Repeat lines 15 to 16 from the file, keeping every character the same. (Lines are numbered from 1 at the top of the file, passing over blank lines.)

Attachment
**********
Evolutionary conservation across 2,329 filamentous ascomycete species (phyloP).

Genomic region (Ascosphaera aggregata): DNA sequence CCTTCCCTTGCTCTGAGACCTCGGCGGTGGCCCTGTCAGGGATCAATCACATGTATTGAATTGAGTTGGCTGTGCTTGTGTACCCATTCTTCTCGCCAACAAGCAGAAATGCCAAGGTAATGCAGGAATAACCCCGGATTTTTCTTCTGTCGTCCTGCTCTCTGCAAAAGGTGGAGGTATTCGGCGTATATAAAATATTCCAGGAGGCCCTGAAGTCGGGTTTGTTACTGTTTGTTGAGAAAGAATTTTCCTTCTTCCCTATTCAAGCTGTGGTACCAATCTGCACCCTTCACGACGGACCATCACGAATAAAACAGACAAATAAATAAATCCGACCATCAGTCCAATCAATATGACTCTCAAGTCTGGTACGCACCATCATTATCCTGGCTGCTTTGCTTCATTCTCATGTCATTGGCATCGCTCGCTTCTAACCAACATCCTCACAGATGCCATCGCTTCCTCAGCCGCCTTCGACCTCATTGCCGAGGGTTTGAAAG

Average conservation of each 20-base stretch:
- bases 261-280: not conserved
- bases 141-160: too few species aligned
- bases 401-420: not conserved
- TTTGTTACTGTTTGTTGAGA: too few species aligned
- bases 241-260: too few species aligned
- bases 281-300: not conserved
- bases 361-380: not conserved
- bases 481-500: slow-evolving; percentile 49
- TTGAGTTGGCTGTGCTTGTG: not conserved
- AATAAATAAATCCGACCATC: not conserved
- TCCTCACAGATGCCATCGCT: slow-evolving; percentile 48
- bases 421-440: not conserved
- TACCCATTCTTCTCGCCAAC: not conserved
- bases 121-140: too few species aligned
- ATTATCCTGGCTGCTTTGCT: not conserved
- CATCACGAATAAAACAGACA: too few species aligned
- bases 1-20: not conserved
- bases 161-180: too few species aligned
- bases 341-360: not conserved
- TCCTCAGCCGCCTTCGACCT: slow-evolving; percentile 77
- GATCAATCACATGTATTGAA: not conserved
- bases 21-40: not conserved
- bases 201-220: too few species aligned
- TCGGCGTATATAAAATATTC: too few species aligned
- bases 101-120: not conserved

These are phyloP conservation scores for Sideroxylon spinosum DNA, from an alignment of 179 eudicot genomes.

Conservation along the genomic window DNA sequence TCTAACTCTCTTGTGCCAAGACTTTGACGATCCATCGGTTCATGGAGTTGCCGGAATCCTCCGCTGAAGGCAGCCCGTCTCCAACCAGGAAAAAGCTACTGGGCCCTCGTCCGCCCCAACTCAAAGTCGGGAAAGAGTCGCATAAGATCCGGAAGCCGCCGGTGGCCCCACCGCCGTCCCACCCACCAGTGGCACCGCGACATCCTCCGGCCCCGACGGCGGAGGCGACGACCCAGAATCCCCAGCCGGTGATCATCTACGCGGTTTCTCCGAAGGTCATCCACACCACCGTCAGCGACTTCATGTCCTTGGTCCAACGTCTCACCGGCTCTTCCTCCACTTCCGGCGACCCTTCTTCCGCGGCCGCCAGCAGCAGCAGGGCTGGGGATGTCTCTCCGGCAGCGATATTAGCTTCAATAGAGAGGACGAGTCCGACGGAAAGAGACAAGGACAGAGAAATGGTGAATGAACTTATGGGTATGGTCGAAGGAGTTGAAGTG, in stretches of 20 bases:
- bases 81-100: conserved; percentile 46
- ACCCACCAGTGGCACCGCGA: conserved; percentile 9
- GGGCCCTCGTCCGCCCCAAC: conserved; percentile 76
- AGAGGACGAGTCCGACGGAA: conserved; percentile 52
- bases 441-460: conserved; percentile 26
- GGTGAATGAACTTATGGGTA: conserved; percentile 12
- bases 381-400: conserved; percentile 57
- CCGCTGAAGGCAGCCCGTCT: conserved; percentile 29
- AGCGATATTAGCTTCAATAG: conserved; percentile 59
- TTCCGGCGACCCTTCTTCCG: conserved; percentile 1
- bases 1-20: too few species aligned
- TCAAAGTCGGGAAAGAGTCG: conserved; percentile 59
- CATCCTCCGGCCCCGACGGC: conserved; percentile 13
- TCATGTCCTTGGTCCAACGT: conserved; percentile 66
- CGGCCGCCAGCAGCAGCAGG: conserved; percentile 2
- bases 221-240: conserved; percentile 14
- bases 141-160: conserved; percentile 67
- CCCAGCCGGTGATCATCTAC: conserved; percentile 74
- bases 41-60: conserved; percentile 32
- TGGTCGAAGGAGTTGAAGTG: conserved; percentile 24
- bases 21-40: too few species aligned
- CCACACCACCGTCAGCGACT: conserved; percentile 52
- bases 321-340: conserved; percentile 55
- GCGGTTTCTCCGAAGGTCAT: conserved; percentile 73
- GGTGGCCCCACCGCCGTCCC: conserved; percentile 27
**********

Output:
- bases 421-440: not conserved
- TACCCATTCTTCTCGCCAAC: not conserved